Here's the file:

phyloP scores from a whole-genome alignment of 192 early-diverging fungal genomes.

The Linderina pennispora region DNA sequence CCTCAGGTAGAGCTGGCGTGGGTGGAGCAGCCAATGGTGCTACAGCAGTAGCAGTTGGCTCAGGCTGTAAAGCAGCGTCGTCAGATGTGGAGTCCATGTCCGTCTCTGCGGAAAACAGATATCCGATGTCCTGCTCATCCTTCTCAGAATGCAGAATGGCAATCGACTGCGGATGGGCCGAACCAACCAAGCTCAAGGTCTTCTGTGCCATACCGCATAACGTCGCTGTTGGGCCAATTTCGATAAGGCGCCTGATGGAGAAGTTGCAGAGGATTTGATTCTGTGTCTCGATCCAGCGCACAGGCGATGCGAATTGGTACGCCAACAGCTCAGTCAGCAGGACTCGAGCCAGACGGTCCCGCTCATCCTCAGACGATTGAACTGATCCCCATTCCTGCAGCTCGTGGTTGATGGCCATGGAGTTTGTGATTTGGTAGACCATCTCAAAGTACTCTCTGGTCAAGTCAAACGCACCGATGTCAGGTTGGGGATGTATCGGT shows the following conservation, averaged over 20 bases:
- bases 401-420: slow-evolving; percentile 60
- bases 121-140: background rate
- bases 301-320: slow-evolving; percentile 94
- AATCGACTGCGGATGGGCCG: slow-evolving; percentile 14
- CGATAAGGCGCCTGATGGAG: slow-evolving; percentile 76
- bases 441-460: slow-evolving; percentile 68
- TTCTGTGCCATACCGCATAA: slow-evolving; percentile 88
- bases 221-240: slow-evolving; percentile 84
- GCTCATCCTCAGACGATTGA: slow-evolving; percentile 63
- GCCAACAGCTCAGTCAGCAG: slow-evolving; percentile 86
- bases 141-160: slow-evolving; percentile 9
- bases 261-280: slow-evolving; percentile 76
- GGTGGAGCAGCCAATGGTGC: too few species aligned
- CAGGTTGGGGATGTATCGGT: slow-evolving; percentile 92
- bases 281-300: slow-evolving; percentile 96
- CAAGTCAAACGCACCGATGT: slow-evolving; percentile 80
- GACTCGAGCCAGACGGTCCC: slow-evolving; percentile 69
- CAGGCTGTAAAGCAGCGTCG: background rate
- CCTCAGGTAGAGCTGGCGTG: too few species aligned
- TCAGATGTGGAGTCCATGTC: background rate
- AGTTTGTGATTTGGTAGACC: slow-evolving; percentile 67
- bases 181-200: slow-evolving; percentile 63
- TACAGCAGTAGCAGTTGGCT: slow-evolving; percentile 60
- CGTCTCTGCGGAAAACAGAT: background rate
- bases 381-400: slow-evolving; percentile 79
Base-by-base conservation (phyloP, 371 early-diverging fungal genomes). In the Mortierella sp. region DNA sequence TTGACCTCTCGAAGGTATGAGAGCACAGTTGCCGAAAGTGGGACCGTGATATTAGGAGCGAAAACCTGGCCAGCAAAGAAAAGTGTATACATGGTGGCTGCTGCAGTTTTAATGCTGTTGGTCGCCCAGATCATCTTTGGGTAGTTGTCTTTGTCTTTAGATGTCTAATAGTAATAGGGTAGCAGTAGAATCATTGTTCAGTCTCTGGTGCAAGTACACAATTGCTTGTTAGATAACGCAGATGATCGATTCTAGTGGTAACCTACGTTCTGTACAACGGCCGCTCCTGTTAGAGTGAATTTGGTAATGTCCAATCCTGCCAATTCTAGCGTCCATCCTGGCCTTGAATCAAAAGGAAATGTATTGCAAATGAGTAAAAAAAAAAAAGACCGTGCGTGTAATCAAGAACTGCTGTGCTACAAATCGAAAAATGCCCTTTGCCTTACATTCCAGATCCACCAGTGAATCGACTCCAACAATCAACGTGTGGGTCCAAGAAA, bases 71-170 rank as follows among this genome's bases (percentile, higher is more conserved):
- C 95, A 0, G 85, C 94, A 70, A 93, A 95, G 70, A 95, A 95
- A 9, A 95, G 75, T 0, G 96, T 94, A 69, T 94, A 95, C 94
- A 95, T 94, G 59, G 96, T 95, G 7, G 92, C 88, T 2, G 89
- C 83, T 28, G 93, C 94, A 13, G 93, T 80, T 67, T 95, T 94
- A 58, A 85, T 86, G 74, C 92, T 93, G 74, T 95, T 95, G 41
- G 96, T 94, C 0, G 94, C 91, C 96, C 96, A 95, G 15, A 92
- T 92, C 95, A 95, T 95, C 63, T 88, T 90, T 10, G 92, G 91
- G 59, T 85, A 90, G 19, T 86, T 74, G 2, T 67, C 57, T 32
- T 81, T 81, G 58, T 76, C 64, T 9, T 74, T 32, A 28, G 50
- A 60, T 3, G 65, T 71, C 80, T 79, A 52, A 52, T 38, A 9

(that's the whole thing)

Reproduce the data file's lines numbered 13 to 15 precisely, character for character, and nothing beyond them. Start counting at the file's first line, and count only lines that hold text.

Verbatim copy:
- bases 141-160: slow-evolving; percentile 9
- bases 261-280: slow-evolving; percentile 76
- GGTGGAGCAGCCAATGGTGC: too few species aligned